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Jones, Patrick (1992) [M.F.A. submission]. Coursework Master thesis, University of Tasmania.

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Abstract

I initially started to look at Chinese landscape painting when it was suggested
that my paintings looked and felt vaguely similar to traditional Chinese
painting. The more I looked and read about these images the more I felt
myself drawn to them. Apart from the obviously impressive painterly
qualities I was impressed by the self-evident belief in the relevance of their
painting not only on a cultural level but as a means to self discovery and
enlightenment. These paintings meant something to both artist and viewer and
the contemplation and understanding of nature (landscape) were a key to this
understanding. For a long time I had been bemoaning the fact that landscape
in art today seemed to be dismissed as a 19th century irrelevancy when it most
definitely was not to me. Here was a chance to look at a time when the
landscape was of utmost importance to the wellbeing of a culture, to
understand what it was that made this the case, and to see if what I myself was
obtaining from the landscape had any precedent and ultimately, I suppose, any
relevance to the late 20th century.
Having said this, I myself have serious problems with the vast majority of
today's landscape painting which seems not to be about the land but rather an
idea of what the land might be or mean. There is no serious involvement with
the land itself which is neatly packaged away as 'a construct of the mind'.
Chinese art, especially of the Sung period, seemed at least to be
acknowledging that something could be learnt from interaction with the land.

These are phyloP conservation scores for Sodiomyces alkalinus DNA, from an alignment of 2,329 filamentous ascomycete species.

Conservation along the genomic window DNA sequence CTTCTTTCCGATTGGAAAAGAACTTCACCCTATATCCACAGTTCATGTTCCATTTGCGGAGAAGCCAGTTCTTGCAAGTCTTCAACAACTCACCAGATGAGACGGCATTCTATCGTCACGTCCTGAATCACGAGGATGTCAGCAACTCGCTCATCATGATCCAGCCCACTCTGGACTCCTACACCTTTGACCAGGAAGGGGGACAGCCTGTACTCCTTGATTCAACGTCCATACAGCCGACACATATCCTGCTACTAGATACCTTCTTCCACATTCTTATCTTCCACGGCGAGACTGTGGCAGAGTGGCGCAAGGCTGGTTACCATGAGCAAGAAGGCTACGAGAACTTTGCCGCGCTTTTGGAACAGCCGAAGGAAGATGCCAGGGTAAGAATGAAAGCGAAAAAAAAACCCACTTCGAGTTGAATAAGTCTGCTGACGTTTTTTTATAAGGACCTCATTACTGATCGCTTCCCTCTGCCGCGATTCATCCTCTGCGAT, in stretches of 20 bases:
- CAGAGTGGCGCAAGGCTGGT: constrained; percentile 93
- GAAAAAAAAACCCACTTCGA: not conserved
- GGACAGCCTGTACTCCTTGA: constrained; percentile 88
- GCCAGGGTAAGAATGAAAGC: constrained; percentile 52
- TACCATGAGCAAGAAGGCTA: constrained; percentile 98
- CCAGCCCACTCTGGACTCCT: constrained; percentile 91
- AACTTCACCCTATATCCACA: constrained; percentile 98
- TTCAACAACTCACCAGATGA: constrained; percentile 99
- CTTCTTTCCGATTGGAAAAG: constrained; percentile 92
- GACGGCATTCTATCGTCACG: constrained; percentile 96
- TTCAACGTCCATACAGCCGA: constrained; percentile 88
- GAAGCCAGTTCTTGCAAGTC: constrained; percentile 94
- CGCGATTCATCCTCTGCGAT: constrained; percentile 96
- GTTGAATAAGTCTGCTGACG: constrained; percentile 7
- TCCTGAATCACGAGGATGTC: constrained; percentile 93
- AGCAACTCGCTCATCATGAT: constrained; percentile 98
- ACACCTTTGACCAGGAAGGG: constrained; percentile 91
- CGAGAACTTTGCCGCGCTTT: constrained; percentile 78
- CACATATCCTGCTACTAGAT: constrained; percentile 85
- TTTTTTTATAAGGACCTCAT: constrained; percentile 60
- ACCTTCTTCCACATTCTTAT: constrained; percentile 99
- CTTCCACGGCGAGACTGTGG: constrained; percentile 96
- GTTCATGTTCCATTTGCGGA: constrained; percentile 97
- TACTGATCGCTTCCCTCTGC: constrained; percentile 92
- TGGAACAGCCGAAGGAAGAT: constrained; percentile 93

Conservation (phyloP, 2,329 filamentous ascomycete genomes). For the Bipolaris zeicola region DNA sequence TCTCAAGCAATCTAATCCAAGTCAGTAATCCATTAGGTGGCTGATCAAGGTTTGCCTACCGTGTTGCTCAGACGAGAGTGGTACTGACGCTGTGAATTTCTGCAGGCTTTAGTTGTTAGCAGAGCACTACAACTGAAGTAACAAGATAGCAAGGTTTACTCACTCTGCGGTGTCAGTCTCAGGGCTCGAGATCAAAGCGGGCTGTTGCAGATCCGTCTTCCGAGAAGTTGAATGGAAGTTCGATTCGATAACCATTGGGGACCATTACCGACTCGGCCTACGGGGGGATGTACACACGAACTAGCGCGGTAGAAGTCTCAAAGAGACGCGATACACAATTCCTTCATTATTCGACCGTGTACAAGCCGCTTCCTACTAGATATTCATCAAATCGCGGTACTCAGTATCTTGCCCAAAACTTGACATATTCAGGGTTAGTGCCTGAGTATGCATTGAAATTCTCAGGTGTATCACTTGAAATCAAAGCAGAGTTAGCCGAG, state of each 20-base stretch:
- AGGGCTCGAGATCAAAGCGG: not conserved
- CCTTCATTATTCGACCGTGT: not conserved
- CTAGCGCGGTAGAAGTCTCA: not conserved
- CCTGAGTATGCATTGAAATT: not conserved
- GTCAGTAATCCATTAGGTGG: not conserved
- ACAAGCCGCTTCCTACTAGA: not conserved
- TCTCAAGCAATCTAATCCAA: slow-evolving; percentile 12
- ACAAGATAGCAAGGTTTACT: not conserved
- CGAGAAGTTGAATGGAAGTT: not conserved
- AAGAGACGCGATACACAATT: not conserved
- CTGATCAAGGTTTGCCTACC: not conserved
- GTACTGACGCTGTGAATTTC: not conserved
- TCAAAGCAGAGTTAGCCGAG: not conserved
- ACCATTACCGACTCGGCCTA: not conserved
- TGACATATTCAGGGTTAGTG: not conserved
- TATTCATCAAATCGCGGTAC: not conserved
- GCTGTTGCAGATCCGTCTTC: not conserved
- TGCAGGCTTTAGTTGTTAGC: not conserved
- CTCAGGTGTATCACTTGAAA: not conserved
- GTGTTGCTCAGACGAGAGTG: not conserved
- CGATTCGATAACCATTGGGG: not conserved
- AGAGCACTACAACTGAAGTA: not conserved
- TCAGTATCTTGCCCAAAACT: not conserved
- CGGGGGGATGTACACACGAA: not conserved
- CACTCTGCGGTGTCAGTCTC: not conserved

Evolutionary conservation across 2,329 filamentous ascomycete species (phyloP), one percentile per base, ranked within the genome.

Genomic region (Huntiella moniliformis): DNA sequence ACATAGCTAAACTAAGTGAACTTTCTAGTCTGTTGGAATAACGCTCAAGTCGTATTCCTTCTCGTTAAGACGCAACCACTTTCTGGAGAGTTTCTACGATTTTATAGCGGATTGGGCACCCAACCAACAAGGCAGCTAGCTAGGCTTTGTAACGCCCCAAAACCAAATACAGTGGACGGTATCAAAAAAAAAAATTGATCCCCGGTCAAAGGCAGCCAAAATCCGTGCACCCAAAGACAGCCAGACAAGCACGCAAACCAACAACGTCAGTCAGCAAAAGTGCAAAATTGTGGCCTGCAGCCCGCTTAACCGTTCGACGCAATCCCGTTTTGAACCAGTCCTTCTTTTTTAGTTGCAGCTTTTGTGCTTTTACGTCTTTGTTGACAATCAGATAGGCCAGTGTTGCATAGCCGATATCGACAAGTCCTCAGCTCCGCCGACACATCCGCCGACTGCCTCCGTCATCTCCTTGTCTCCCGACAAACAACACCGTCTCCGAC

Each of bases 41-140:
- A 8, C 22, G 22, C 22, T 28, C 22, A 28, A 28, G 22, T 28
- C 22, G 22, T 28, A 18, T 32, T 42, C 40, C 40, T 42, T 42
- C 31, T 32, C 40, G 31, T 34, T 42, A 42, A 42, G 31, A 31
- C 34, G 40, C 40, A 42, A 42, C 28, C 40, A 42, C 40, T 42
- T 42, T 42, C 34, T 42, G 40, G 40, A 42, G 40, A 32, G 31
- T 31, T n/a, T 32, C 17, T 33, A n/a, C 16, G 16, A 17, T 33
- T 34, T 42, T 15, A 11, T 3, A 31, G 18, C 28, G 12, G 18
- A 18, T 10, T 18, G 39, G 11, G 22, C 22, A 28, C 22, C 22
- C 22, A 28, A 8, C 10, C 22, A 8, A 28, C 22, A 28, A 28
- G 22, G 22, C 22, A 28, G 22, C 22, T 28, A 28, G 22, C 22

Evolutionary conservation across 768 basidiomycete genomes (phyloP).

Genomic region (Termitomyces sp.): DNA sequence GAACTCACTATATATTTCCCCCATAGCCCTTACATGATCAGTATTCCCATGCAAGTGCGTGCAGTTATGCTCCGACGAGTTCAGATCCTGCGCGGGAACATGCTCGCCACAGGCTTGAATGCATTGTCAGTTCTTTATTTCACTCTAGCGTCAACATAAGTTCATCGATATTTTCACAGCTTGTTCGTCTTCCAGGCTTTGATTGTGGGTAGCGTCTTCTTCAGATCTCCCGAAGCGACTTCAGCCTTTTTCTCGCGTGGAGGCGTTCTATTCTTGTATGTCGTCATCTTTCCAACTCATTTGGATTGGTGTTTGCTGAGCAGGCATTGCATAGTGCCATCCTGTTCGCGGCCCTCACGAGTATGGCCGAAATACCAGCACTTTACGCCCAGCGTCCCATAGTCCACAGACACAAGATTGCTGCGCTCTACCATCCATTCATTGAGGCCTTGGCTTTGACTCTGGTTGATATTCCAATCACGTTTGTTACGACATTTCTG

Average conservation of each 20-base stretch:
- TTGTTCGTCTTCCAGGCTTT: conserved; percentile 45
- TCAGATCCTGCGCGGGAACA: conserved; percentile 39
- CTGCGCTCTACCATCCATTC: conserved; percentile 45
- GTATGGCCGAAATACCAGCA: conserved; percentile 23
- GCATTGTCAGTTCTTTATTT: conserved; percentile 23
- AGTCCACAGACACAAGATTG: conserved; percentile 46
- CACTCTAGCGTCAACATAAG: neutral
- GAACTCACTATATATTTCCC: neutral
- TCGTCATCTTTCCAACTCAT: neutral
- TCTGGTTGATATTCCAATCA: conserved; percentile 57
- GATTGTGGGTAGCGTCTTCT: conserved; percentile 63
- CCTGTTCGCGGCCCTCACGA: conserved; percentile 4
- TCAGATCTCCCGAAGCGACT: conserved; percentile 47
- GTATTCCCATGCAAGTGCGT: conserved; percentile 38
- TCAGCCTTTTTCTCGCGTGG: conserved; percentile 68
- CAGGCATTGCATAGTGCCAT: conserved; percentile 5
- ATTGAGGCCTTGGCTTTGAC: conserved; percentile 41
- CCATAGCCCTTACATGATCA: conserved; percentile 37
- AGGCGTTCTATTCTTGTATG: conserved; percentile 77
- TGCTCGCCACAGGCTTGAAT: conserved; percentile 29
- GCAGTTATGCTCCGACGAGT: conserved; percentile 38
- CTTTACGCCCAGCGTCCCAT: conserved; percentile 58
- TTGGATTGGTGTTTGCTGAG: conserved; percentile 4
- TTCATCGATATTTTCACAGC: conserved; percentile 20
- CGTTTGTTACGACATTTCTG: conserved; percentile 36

This is how I felt myself to be relating to the land; I needed physically to be in
it in order to experience it.
I have decided to concentrate on several works from the Northern and
Southern Sung periods. I have limited myself to these six as they seem to me
to be representative of the general style of this time. In an essay of this length
it seems preferable to concentrate in some depth on the main styles of painting
rather than to skim over many of them, while including the transitional
paintings, those reviving previous styles and those individualists working in
isolation from mainstream culture.
I intend to provide a brief background to the Sung period in its historical
context while drawing attention to the cultural relevance of landscape painting
at this time.

Item Type: Thesis (Coursework Master)
Copyright Holders: The Author
Copyright Information:

Copyright 1991 the Author - The University is continuing to endeavour to trace the copyright
owner(s) and in the meantime this item has been reproduced here in good faith. We
would be pleased to hear from the copyright owner(s).

Additional Information:

Thesis (M.F.A.)--University of Tasmania, 1992. Includes bibliographical references

Date Deposited: 19 Dec 2014 02:37
Last Modified: 01 Dec 2016 01:58
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